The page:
Monthly Archives: December 2012

Recordando a Roberto

Roberto_ClementeI  first posted this three years ago. For some reason, Clemente has been on my mind today and so I repost.

Forty years ago this day, Pittsburgh Pirate Roberto Clemente climbed aboard a plane in Puerto Rico bound for Nicaragua.

A massive earthquake had struck Managua on December 23, 1972. The quake devastated the city, leaving thousands dead or homeless. Clemente organized relief efforts in Puerto Rico. When he learned that some of the aid had ended up in the pockets of the leaders and had not reached the people of Nicaragua, Clemente decided to deliver the next shipment personally. He assumed his stature would make sure that those in need received the supplies.

On December 31, 1972, Clemente stepped into a DC-7 plane along with the supplies. Not long after takeoff the plane suddenly lost altitude and crashed into the waters off Puerto Rico. Clemente’s body was never found.

The people of Puerto Rico, Latinos/as and Hispanics, the people of Western Pennsylvania and Pittsburgh, and others admired Clemente for his athletic prowess. He played with fire and passion and grace and an amazing ability.

More than that, the people admired Clemente for the way he lived his life. He challenged the prejudice and racism that affected Latino players. He demanded respect for himself and the people of Puerto Rico and other Latin American countries. He worked for people who lived in poverty and responded to the needs of his sisters and brothers. He reached out to children and provided them with opportunities to develop their own athletic talents.

I remember hearing the news the news of Roberto Clemente’s death on January 1, 1973 in Grove City, Pennsylvania. It devastated me. Clemente had been the hero of my childhood. At the time of his death, he was the hero of my youth.

And today – on the fortieth anniversary of his death – I remember and give thanks for Roberto Clemente – my hero still.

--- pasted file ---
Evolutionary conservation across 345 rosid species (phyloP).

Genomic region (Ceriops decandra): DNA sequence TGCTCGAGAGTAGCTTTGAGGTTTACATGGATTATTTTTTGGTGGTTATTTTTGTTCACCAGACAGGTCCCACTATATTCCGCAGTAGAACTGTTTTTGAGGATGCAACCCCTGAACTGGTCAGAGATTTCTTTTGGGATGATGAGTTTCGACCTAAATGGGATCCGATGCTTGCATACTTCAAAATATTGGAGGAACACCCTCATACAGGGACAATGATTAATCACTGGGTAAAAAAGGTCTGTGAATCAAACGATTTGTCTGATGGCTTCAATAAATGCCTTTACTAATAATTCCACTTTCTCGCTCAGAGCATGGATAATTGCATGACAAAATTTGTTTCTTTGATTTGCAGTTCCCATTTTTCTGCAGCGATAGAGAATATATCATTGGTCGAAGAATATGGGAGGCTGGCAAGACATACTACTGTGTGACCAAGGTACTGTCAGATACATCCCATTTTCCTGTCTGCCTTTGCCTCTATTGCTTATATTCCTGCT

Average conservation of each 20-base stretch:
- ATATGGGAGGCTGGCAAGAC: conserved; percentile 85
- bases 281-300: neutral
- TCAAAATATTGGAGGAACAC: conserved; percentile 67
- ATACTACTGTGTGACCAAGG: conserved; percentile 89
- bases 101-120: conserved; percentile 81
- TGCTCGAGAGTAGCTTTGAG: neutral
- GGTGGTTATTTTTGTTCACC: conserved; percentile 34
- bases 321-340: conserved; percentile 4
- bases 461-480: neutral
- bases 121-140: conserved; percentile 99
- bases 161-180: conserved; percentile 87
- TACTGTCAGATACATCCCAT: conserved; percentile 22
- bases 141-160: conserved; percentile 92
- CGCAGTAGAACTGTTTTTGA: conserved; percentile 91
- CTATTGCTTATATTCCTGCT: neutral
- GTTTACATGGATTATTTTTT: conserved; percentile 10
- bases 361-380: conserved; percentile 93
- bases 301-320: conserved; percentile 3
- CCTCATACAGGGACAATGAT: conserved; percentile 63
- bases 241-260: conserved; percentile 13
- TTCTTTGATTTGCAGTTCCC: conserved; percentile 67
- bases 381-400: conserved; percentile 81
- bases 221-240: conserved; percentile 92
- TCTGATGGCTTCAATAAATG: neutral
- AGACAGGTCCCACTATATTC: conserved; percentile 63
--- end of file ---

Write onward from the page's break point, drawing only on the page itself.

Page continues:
See you along the Trail.

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Filed under Baseball, Current Events

Purple flowers, Central Park 1

Purple Flowers Central Park 23 October 2011

In and out of focus
bees enjoy the nectar
of purple flowers
in Central Park

23 October 2011
Central Park, New York

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Filed under New York, Photo

A resolution worth making

Several hours ago, New York television stations reported that people have already begun to gather in Times Square to welcome the New Year.

As the New Year approached 150 years ago, people across the United States prepared to welcome a moment of immense significance.

President Lincoln had issued the Preliminary Emancipation Proclamation on September 22, 1862. It provided that if the states in rebellion against the United States did not cease fighting and rejoin the Union by January 1, 1863, all slaves in those states or parts of those states would be declared free from that date forward.

The fighting did not cease. On December 31, 1862, the nation waited. African-Americans gathered for Watch Night Services awaiting the word. And the word came.

The Emancipation Proclamation did not end slavery outright. It did not immediately free anyone as the Union could not enforce the proclamation in the rebellious states. It did not address the issue of slavery in the so-called border states. It did not recognize that many people held in slavery had taken matters into their own hand and had freed themselves.

But the Emancipation Proclamation sent a message of hope to African-Americans. It sent a message of support to all who worked for freedom. It sent a message of intention to the nation and the nations. The war to preserve the Union became a war for human liberation as well.

The Emancipation Proclamation provided a measure of protection to the African-Americans who had freed themselves or who had been freed either by the efforts of the Union army or abolitionists. It paved the way for further steps such as the acceptance of African-Americans into the U.S. military and the eventual abolition of slavery.

This 150th anniversary affords an opportunity to remember the events of the past and to remember the people, our ancestors, who gave of themselves that all people might know freedom, justice, and equality.

This 150th anniversary affords an opportunity to repent, acknowledging that, while great strides have been made, the journey to racial justice remains long and challenging. We have work to do.

And so this 150th anniversary affords ourselves an opportunity, in the words of the Rev. Dr. Martin Luther King, Jr., “to rededicate ourselves to the long and bitter, but beautiful, struggle for a new world. This is the calling of the [children] of God, and our [sisters and brothers] wait eagerly for our response.”